Denison-Schleswig has fielded some tremendous track and field teams over the years.
The 2004 and 2005 Monarch girls’ track and field teams were not only among the best in western Iowa, but then head coach Al Neppl’s squads at that time were mentioned right up with the state’s elite programs.
And for a good reason.
Denison-Schleswig athletes captured seven Class 3A state championships in those two years, including two individual and five relay titles.
Leading the charge for D-S was Lindsay Wiebers, now Lindsay Kleve after her marriage to Brandon Kleve in July, 2016.
Wiebers has her name on six state championships, winning the 100-meter dash in 2004 as a junior, while being part of two relay titles in 2004 and three during her senior season in 2005.
Wiebers claimed the 100-meter dash in a time of 12.74 seconds en route to becoming the first Denison High School girl to capture an individual state track and field title on the blue oval at Drake Stadium at Des Moines.
Wiebers also anchored two state championship relay teams in 2004, as the same four girls ran on the winning 4x100 and 4x200 squads.
Christine Burnett, Nicole Clausen, Sarah Glenn and Wiebers won the 4x100 in 49.58 and 4x200 in 1:43.10.
D-S finished fourth overall in the final Class 3A team standings at the state meet in 2004.
A year later in 2005, the Monarchs rewrote the school’s track and field history book, recording a school-record 67 points at the state meet and finishing third overall as a team in Class 3A, the highest ever for a team from Denison.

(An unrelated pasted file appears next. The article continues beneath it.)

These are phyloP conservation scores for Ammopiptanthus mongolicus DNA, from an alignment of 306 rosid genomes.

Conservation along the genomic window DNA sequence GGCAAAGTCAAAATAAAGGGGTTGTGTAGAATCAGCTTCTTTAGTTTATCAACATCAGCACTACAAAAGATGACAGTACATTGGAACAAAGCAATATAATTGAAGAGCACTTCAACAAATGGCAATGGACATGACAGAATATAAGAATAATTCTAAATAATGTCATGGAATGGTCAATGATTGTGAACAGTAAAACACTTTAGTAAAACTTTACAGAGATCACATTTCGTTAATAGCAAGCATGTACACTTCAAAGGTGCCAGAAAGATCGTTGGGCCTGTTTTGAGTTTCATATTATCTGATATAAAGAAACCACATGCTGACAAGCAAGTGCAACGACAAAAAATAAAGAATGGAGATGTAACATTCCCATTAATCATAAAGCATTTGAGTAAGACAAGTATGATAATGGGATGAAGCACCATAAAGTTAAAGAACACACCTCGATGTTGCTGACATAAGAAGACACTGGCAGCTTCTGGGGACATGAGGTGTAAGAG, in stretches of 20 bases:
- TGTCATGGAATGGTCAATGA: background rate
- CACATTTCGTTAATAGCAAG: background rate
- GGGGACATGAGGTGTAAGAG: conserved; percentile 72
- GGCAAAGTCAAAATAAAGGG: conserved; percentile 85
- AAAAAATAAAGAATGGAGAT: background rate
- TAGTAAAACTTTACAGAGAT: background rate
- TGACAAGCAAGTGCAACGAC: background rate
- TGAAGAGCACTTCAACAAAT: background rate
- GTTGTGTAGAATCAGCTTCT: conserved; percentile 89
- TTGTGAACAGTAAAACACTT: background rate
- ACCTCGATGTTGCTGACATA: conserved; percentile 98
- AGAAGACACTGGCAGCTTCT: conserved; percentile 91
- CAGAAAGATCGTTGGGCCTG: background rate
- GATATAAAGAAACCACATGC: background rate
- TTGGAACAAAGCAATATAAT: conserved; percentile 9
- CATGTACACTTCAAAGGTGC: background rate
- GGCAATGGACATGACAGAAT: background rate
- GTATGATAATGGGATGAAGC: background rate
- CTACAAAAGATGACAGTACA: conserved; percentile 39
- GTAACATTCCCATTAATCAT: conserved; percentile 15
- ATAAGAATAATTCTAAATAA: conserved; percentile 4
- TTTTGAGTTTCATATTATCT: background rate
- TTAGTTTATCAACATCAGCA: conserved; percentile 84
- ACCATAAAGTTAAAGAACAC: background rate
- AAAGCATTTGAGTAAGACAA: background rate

In 2005, Burtnett made it consecutive years for a Monarch athlete to bring home the title in the 100 meters, as the sophomore took first in 12.66, the fastest time recorded in any of the four classes that season.
D-S took gold in three relays in 2005.
The 4x100 foursome of Burtnett, Clausen, Lindsey Swanson and Wiebers set an Iowa all-time record in the prelims and then won the title in a time of 49.07.
The 4x200 team of Swanson, Caroline Carstensen, Glenn and Wiebers took first place in 1:43.00, setting a new school record and a Class 3A state meet record with its effort.
The 4x100 and 4x200 teams at the state meet that year both were the all-class champions after running the fastest times among the four classes.